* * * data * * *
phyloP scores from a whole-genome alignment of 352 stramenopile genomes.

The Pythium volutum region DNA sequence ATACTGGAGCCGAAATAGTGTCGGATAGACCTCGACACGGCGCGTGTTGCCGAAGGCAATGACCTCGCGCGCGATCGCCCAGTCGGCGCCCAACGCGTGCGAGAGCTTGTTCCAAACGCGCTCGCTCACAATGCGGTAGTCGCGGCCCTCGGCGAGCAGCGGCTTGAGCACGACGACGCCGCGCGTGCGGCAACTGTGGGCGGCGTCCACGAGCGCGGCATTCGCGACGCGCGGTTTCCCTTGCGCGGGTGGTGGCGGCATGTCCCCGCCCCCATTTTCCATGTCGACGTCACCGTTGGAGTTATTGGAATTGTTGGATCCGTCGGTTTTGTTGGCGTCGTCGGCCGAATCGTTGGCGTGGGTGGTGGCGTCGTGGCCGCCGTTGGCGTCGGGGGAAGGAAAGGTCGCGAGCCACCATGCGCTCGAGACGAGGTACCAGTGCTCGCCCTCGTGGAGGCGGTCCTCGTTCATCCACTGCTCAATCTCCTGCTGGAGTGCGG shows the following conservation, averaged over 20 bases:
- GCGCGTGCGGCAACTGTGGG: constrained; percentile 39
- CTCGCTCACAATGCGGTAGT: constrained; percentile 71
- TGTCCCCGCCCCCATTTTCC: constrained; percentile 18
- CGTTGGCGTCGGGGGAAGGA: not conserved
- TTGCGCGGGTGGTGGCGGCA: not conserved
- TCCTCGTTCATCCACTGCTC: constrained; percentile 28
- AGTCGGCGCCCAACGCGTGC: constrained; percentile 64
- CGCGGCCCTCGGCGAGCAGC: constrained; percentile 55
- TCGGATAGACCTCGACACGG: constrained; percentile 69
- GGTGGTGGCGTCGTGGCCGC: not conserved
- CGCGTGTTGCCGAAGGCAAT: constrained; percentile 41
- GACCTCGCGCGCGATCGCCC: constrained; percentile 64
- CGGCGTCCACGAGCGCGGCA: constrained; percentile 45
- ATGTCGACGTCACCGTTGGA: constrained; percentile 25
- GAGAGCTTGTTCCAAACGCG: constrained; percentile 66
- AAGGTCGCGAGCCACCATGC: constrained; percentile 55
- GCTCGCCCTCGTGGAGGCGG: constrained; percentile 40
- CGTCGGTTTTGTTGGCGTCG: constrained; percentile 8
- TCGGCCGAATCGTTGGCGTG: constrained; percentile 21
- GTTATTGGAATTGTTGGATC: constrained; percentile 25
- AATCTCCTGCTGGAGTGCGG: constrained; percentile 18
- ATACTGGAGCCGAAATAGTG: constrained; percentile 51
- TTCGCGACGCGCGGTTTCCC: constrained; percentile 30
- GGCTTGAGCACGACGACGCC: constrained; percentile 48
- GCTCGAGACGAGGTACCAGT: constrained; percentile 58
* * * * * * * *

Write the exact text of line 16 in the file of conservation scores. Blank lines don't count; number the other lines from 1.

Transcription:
- ATGTCGACGTCACCGTTGGA: constrained; percentile 25